Ajman Bank Advances on Stake Purchase Speculation: Dubai Mover

Ajman Bank PJSC jumped to the highest level in more than three years on bets an institutional investor may purchase a stake in the United Arab Emirates-based Islamic bank.

The shares soared 6.2 percent to 1.20 dirhams at the close in Dubai, the highest since October 2009, and bringing a rally so far this quarter to 47 percent. The stock was the second-most traded and the biggest gainer on Dubai’s DFM General Index, which slipped 0.5 percent. The company said Nov. 11 it does not wish to enter any strategic partnership.

“Some investors are not buying the denial that a strategic partner is interested in the bank as the volume on the stock is unusual,” said Nabil Farhat, a partner at Abu Dhabi-based Al Fajer Securities. “The financial performance of the bank during this year was strong”

Trading volumes on Ajman Bank soared this quarter, rising above 30 million shares in November, compared with a 12-month daily average of 1.6 million shares. About 23 million shares were traded today. The bank is 25 percent owned by Ajman, one of seven emirates, including Dubai and Abu Dhabi, that make up the U.A.E., according to data compiled by Bloomberg. Calls made to the offices of Ajman Bank’s acting Chief Executive Officer Mohammed Amiri and Chief Operating Officer Ashraf Shokry weren’t answered.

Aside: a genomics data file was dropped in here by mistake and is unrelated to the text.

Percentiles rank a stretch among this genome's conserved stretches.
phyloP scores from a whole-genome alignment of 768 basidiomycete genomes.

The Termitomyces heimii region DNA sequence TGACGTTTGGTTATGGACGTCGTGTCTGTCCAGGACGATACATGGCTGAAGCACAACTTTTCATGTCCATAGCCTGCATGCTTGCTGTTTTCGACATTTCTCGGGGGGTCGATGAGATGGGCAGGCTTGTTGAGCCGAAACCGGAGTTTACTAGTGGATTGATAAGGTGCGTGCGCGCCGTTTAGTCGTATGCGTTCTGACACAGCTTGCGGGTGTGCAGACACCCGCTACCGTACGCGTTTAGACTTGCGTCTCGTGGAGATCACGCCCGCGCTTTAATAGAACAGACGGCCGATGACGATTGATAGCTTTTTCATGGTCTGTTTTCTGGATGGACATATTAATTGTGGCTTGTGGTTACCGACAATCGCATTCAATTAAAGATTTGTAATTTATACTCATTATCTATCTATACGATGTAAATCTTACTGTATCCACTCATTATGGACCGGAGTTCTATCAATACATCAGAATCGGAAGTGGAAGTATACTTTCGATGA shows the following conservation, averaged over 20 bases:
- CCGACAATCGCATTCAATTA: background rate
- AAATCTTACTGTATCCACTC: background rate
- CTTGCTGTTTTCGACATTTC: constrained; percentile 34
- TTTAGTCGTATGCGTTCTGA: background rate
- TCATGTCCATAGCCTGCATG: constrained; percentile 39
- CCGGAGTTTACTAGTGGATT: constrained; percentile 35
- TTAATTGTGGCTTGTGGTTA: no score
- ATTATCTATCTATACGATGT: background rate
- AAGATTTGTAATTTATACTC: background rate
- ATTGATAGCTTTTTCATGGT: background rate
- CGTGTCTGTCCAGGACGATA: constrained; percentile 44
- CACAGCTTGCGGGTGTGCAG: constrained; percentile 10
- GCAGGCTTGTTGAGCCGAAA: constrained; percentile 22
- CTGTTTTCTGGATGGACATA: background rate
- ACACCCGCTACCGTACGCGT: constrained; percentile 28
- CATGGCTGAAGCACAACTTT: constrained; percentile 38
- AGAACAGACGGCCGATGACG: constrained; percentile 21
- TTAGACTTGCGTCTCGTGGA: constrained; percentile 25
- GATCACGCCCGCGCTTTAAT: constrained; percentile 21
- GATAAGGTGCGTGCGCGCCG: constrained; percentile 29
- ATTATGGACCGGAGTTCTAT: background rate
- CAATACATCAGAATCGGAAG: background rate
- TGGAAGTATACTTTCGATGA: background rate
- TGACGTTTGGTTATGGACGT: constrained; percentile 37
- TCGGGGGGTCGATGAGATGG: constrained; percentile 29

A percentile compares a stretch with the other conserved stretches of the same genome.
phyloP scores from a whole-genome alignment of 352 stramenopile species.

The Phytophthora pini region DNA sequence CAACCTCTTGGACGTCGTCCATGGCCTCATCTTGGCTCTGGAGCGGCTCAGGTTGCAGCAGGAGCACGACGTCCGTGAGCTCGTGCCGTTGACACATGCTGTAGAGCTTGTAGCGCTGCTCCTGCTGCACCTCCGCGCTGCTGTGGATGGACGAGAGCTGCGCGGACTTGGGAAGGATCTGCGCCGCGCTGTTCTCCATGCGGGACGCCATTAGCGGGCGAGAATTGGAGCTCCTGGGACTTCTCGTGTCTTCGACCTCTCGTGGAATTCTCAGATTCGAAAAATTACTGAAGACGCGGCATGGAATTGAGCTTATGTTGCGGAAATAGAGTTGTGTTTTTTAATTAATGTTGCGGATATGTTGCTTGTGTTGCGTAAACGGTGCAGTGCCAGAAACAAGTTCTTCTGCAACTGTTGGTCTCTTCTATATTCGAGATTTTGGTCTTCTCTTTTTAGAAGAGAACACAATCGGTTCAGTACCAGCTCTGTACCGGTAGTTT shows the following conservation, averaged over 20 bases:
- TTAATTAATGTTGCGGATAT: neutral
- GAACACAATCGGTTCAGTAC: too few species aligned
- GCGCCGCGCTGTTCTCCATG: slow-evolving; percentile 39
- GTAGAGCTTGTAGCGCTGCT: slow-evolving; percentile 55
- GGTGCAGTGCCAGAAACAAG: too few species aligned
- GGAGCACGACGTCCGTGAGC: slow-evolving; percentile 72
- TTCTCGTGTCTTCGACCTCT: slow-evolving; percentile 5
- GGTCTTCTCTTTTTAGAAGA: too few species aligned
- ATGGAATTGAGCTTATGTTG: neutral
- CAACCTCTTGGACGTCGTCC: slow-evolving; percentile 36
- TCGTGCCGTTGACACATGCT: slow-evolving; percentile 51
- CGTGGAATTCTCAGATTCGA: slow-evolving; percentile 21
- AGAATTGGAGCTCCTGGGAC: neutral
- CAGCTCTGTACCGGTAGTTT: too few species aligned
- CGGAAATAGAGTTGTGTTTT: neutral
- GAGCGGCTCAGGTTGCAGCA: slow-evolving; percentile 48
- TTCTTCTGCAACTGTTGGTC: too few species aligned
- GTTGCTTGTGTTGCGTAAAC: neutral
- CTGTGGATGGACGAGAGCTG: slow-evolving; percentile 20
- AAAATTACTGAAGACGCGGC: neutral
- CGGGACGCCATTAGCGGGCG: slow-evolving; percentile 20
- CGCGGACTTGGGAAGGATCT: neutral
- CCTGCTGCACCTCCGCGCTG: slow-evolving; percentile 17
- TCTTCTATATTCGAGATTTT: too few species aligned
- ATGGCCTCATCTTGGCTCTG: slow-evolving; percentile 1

Arabtec Holding Co. surged 85 percent in the first quarter before Abu Dhabi government-controlled Aabar Investments PJSC raised its stake in the Dubai-based builder to 21.6 percent.

Shares of Ajman Bank, which comprises 1.9 percent of the DFM General Index, have gained 50 percent in 2012, compared with 16 percent for the gauge. The lender’s third-quarter profit more than quadrupled to 13.5 million dirhams ($3.68 million).

The company has a market capitalization of 1.2 billion dirhams compared with 800 million dirhams at the end of last year. Ajman Bank’s 14-day relative strength index surged to 72 today. A reading above 70 indicates to some analysts that a security is poised to decline.

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